Baybars himself was at war with Hulagu, whom he had recently defeated and driven him out of Syria. He sent two of the Mongol fugitives, with some other envoys, to bear a letter to Baraka Khan.
On their return these envoys reported that each princess and Amir at the court of Baraka Khan had an imam and a mu'adhdhin, and the children were taught the Quran in the schools. These friendly relations between Baybars and Baraka Khan brought many of the Mongols of the Golden Horde into Egypt, where they were prevailed upon to become Muslims .
In Persia: Takudar Embraces Islam
In Persia, where Hulagu founded the dynasty of the IlKhans, the progress of Islam among the Mongols was much slower. In order to strengthen himself against the attacks of Baraka Khan and the Sultan of Egypt, Hulagu accepted the alliance of the Christian powers of the East, such as the king of Armenia and the Crusaders.
His favorite wife was a Christian and favorably disposed the mind of her husband towards her coreligionists, and his son Abaqa Khan married the daughter of the Emperor of Constantinople. Though Abaqa Khan did not himself become a Christian, his court was filled with Christian priests, and he sent envoys to several of the princes of Europe—St. Louis of France, King Charles of Sicily and King James of Aragon—to solicit their alliance against the Muslims; to the same end also, an embassy of sixteen Mongols was sent to the Council of Lyons in 1274, where the spokesman of this embassy embraced Christianity and was baptized with some of his companions.
Great hopes were entertained of the conversion of Abaqa, but they proved fruitless.
His brother Takudar, who succeeded him, was the first of the IlKhans who embraced Islam.
He had been brought up as a Christian, for (as a contemporary Christian writer tells us),
"he was baptized when young and called by the name of Nicholas.
But when he was grown up, through his intercourse with the Arabs of whom he was very fond, he became a base Saracen, and, renouncing the Christian faith, wished to be called Muhammad Khan, and strove with all his might that the Tartars should be converted to the faith and Religion of Muhammad,
and when they proved obstinate, not daring to force them, he brought about their conversion by giving them honors and favors and gifts, so that in his time many Tartars were converted to the faith of the Muslims.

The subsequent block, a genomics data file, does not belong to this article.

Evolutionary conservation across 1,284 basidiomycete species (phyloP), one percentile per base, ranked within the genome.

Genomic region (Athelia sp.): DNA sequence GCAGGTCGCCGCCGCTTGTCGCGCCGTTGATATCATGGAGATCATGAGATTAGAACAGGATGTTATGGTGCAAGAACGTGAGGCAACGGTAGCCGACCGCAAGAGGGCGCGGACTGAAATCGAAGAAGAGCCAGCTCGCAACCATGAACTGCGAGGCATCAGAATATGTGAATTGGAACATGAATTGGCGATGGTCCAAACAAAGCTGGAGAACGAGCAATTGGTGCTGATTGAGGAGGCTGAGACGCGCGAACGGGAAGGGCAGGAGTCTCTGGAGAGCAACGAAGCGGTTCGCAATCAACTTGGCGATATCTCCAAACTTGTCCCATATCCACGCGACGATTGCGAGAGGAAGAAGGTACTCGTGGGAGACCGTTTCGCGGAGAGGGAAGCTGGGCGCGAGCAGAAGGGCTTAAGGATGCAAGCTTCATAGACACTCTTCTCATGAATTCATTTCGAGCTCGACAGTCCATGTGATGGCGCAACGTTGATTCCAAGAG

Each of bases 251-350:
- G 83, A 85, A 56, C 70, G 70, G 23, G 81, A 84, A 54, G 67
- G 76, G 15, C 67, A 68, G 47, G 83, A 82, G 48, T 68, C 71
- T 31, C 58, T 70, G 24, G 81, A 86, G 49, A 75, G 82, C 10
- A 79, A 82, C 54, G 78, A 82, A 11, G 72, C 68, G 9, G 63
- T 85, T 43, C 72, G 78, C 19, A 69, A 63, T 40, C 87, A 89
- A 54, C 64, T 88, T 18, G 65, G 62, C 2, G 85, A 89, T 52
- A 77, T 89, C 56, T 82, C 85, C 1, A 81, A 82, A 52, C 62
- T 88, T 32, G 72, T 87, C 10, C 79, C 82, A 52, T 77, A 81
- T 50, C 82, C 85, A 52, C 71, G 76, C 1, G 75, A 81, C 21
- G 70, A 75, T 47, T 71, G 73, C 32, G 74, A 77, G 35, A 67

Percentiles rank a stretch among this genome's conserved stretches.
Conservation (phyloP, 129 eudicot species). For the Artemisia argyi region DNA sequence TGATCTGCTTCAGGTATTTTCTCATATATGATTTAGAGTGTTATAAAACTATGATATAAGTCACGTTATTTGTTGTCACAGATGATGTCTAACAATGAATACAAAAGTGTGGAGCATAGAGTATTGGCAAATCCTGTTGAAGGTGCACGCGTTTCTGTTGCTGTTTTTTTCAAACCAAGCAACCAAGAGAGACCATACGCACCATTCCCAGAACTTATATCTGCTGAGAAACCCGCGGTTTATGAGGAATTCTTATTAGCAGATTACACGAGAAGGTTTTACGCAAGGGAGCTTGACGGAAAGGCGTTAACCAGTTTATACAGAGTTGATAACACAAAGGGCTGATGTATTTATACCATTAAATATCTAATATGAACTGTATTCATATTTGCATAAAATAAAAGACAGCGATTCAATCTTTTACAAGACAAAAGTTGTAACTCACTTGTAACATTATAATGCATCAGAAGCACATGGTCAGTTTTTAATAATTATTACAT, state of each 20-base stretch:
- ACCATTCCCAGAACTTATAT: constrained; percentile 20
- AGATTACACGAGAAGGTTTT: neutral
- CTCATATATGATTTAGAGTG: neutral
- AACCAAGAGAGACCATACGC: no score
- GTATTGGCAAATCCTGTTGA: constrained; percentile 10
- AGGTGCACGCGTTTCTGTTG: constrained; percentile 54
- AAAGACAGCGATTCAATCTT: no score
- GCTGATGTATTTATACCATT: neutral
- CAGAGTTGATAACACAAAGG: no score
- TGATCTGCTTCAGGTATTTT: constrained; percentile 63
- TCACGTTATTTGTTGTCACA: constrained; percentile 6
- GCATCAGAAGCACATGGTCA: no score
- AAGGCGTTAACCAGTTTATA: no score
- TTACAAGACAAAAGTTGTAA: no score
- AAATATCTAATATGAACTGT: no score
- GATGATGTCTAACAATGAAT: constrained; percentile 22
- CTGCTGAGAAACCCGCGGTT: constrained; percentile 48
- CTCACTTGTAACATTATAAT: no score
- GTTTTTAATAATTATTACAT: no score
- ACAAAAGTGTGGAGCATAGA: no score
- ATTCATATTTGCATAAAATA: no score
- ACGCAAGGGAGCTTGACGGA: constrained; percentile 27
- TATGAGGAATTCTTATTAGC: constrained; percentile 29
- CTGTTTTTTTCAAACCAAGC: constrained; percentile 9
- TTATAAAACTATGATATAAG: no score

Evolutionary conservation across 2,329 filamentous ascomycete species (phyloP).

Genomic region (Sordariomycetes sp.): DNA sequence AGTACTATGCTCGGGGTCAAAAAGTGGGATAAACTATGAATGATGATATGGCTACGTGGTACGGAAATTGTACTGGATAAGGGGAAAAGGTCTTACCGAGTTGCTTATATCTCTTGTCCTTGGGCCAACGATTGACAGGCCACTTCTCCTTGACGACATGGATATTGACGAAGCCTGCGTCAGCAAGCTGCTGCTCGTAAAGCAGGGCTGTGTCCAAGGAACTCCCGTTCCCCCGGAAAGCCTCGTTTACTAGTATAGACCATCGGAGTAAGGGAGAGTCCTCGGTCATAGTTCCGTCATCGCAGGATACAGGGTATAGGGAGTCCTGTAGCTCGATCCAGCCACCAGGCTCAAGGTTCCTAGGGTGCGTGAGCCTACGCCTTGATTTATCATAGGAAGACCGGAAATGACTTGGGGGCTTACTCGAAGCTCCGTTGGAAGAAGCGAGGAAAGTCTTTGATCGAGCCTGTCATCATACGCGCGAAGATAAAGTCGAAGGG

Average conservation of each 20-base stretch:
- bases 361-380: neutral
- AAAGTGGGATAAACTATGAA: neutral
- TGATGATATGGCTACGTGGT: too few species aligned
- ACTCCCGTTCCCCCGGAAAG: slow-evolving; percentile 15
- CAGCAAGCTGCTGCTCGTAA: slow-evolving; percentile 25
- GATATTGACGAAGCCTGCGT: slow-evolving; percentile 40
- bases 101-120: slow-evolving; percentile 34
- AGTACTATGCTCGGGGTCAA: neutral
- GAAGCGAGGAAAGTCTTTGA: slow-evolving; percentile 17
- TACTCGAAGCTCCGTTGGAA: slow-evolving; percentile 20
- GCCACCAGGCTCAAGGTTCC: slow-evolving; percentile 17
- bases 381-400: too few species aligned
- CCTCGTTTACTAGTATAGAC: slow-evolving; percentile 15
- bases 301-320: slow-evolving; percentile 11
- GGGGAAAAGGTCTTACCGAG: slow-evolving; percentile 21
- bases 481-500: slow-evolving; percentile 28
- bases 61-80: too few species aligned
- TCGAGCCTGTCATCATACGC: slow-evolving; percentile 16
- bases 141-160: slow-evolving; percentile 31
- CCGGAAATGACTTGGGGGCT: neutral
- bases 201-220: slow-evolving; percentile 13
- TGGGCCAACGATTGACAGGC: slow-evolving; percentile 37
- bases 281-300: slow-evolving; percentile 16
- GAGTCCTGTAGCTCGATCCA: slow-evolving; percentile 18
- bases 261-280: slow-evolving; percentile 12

To the student of the history of the Mongols it is a relief to pass from the recital of nameless horrors and continual bloodshed to a document emanating from a Mongol prince and giving expression to such humane and benevolent sentiments, which sound strange indeed coming from such lips.
This conversion of their chief and the persecutions that he inflicted on the Christians gave great offence to the Mongols, who, although not Christians themselves, had been long accustomed to intercourse with the Christians, and they denounced their chief to Qubilay Khan as one who had abandoned the footsteps of his forefathers.
A revolt broke out against him, headed by his nephew Arghun, who compassed his death and succeeded him on the throne. During his brief reign (12841291), the Christians were once more restored to favor, while the Muslims had to suffer persecution in their turn, were dismissed from their posts and driven away from the court.
Ghazan Embraces Islam
The successors of Takudar were all heathen, until, in 1295, Ghazan, the seventh and greatest of the IlKhans, became a Muslim and made Islam the ruling religion of Persia.
During the last three reigns the Christians had entertained great hopes of the conversion of the ruling family of Persia, who had shown them such distinguished favor and entrusted them with so many important offices of state. His immediate predecessor, the insurgent Baydu Khan, who occupied the throne for a few months only in 1295, carried his predilection for Christianity so far as to try to put a stop to the spread of Islam among the Mongols, and accordingly forbade any one to preach the doctrines of this faith among them.
After hesitating a little, Ghazan made a public profession of the faith, and his officers and soldiers followed his example: he distributed alms to men of piety and learning and visited the mosques and tombs of the saints and in every way showed himself an exemplary Muslim ruler. His brother, Uljaytu, who succeeded him in 1304, under the name of Muhammad Khudabandah, had been brought up as a Christian in the faith of his mother and had been baptized under the name of Nicholas, but after his mothers death, while he was still a young man, he became a convert to Islam through the persuasions of his wife. Ibn Baṭuṭah says that his example exercised a great influence on the Mongols.
From this time forward Islam became the paramount faith in the kingdom of the IlKhans.
Tuqluq Timur Khan Embraces Islam
The details that we possess of the progress of Islam in the Middle Kingdom, which fell to the lot of Chaghatay and his descendants, are still more meager. Several of the princes of this line had a Muslim minister in their service, but they showed themselves unsympathetic to the faith of Islam. Chaghatay harassed his Muslim subjects by regulations that restricted their ritual observances in respect of the killing of animals for food and of ceremonial washings. al-Juzjani says that he was the bitterest enemy of the Muslims among all the Mongol rulers and did not wish any one to utter the word Muslim before him except with evil purpose.